Memory and the Historical Jesus – part 3 (reflections)

I want to pick up some of the issues raised in the previous two posts and the comments on them, although I am not sure that I am actually answering the questions asked. Mike K says:

… do you see the early Jesus followers as preserving sayings collections to draw from for different occasions (e.g. Paul quoting a saying of the Lord in a discussion about marriage) before they were placed into the contexts of the narrative Gospels (e.g., the sayings in the Sermon on the Mount or Plains, Mark’s teachings about the greatest as the one who serves in a different context in Luke’s last Supper, etc)? Would that be possible counter-evidence to Rafael’s position that a saying would not be remembered apart from a context, or perhaps remembered in a very different context in the memories of oral tradents from where it was placed in the Gospels, and perhaps in some limited cases we could see signs that an older tradition has been put in a new literary context by the Gospel writers?

Yes, I think that it was highly likely that Jesus followers had collections of sayings and quite possibly stories of miracles etc that were used when the narrative gospels were developed. This lines up with what we know about the way oral tradents produce hero sagas. Lord’s “The Gospels as Oral Traditional Literature,” (pp 33-91 in The Relationships Among the Gospels: An Interdisciplinary Dialogue. Ed William O Walker, Jr. San Antonio: Trinity University Press, 1978) has some helpful material on this. Unfortunately, lots of people just read Singer of Tales, which is about oral tradents producing poetic sagas, and get sidetracked by the libraries of stock phrases which are only necessary when you have to perform in a set meter.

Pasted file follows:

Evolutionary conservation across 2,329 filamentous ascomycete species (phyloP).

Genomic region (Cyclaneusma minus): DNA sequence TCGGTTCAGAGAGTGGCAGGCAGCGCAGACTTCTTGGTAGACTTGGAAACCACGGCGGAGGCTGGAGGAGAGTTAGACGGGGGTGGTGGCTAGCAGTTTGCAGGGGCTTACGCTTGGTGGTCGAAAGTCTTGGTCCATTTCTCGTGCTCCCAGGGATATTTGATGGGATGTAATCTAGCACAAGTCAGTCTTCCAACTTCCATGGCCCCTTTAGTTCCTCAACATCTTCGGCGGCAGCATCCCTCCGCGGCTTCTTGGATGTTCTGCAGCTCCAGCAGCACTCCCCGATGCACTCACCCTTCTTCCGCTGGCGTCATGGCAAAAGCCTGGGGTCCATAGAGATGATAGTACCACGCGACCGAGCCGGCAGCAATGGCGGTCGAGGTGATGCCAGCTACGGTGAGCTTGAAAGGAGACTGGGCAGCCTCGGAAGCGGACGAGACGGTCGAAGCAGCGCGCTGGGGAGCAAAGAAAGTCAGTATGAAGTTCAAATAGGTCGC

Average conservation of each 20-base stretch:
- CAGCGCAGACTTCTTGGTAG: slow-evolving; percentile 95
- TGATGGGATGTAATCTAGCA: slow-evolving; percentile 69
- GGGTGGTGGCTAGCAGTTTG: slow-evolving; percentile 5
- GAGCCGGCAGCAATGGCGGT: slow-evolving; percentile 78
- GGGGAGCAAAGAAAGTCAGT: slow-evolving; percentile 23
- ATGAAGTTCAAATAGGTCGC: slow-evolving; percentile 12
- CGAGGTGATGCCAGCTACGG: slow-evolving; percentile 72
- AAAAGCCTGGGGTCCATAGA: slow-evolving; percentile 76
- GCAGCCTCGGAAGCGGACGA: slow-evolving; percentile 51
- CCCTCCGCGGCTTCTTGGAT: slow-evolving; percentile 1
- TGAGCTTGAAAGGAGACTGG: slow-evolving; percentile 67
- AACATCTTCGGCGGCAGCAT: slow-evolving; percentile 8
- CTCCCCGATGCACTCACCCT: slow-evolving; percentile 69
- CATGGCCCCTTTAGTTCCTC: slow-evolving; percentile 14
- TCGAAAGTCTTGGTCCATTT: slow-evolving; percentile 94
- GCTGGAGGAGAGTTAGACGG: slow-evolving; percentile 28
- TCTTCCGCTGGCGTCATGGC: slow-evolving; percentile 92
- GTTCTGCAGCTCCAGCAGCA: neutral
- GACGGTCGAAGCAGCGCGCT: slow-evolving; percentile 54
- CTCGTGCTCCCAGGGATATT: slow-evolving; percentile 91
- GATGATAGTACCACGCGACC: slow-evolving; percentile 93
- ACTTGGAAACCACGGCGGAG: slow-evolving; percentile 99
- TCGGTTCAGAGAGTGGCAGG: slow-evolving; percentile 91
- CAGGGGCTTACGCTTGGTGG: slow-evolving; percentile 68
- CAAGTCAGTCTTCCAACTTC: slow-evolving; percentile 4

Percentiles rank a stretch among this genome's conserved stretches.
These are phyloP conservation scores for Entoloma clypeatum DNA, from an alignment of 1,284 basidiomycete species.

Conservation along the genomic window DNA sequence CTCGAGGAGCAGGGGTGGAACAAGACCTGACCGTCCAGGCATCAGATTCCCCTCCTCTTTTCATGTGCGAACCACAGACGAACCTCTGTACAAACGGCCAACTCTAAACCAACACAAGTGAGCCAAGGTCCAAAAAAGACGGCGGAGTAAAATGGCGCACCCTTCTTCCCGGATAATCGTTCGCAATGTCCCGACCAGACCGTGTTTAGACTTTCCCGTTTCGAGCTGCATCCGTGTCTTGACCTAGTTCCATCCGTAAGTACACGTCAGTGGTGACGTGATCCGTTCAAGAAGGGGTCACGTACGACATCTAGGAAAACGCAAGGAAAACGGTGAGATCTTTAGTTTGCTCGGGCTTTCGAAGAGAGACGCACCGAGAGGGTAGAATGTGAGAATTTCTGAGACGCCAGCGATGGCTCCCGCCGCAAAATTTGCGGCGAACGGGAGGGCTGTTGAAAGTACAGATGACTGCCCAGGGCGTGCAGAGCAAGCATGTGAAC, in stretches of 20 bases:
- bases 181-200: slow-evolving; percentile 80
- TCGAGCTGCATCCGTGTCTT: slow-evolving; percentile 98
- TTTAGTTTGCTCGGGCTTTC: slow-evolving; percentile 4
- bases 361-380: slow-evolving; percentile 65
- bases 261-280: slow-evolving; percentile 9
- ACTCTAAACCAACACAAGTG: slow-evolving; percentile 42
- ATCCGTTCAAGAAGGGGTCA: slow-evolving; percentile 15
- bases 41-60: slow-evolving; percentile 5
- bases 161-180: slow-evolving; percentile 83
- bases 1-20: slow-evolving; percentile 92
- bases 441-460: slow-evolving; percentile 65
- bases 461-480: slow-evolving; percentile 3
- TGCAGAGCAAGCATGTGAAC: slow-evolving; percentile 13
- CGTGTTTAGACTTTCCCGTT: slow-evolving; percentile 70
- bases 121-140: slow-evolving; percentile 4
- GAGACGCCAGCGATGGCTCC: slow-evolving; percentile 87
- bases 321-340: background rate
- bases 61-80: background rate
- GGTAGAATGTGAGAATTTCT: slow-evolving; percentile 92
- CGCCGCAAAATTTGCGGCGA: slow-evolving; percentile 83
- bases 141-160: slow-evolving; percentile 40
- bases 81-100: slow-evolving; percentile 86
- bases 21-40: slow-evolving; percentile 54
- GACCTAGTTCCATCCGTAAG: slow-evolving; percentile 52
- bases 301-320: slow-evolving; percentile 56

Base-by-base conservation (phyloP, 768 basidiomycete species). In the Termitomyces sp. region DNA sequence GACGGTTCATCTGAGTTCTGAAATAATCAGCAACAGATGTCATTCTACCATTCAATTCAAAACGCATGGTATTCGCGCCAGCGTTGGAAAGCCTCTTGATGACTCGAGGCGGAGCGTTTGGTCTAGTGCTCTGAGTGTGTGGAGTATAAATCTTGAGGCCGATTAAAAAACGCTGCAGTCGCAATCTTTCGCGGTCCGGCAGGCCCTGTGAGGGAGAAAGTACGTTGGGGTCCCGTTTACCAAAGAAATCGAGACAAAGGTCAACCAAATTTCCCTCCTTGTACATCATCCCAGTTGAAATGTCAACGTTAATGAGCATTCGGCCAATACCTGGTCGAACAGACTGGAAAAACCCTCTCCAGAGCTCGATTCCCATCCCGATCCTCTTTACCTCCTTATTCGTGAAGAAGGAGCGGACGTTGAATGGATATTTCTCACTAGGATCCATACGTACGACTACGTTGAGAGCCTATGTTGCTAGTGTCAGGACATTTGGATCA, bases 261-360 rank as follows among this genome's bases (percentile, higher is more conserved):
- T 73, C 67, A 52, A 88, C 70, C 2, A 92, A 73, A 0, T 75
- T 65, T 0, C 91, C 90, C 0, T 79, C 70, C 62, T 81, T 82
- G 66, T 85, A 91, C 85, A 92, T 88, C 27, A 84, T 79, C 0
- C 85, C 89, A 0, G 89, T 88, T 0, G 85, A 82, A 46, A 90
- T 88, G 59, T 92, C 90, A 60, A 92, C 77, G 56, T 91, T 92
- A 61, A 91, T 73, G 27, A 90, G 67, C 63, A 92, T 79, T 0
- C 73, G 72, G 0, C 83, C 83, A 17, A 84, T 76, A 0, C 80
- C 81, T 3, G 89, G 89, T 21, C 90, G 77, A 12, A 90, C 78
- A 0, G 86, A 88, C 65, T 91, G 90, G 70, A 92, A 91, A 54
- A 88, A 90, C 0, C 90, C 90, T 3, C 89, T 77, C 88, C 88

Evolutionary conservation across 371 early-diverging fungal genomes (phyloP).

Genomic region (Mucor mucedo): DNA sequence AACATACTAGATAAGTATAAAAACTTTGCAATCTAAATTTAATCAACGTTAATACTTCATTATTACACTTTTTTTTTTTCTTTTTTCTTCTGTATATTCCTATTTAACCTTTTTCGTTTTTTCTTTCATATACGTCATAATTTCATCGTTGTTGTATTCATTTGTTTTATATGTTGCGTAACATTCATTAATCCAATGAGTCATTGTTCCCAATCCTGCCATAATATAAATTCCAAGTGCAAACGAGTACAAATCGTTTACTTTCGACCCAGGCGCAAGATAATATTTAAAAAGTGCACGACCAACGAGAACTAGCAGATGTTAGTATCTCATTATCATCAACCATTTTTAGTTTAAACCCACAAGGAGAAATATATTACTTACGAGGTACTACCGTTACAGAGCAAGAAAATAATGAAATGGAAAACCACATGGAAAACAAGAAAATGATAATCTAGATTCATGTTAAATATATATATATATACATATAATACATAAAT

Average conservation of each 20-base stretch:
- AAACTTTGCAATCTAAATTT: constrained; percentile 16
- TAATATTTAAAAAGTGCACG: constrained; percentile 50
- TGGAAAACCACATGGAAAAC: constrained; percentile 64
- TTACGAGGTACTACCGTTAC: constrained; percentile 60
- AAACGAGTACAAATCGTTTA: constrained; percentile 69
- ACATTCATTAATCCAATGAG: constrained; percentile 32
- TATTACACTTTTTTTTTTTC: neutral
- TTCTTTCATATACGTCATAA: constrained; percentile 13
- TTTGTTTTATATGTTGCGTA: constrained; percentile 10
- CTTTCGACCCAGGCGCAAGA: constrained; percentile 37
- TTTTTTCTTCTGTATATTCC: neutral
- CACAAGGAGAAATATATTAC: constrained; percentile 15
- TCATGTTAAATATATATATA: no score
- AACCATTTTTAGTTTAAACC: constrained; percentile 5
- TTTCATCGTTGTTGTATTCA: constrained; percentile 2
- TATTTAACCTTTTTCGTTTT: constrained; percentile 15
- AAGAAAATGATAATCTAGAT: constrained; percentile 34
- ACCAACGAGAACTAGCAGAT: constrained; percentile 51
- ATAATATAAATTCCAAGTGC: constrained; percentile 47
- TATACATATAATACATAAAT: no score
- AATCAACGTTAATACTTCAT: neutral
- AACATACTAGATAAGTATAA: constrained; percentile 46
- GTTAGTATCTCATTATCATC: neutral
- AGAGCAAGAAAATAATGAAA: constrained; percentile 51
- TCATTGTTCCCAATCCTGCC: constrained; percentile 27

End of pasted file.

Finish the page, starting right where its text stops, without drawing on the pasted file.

There are basically two ways of rehearsing stories that you want to retell. One is to learn the gist or basic story outline and the punchline and choose the actual words every time you tell it. The other is to learn it verbatim and reproduce it word for word each time you tell it. The second method was used by the rabbis to learn the Hebrew Scriptures, but it is quite unusual in general story-telling circles. Even modern literate story-tellers  generally only write down the outline of their stories, and the illiterate Slavic oral tradents that Parry and Lord worked with used the story-line-plus-punch-line method. The tradents insisted that they told the same story each time, but Lord and Parry’s recordings demonstrated they were gist rather than verbatim reproductions. Experienced oral tradents tend to have  a library of stories that they can tell – typically lives of heroes which consist of a significant number of episodes but all following a similar template.  Different versions of the same saga may present episodes in a different order or add or subtract episodes, and may set them in different frames. Oral tradents certainly see no need to reproduce their stories verbatim (and I get the impression that they would see this as inappropriate).

With respect to NT biographies of ‘heroes’, Bauckham in “Historiographical Characteristics of the Gospel of John” (NTS 53, no. 1 (2007): 17-36), makes it quite clear that Graeco-Roman historians of Jesus’ time felt free to ‘deploy their own rhetorical skill quite liberally’ in composing speeches that represented ‘what the speaker in question would have said in the given circumstances’ (p 31) and there is general agreement that the gospel authors used similar methods. It therefore seems quite unlikely to me that the authors of the gospels were actually trying to reproduce Jesus’ words verbatim. They were, rather, trying to reproduce the content – the point that Jesus was trying to make with his stories – and given that what hearers take away from a particular speech event can vary considerably, and sometimes vary considerably from what the speaker thought s/he was conveying, it isn’t particularly surprising that different authors produced different versions of the same story. This is even without thinking that Jesus might have used the same story, with variations, a number of times during the course of his ministry, so different people might be remembering different originals.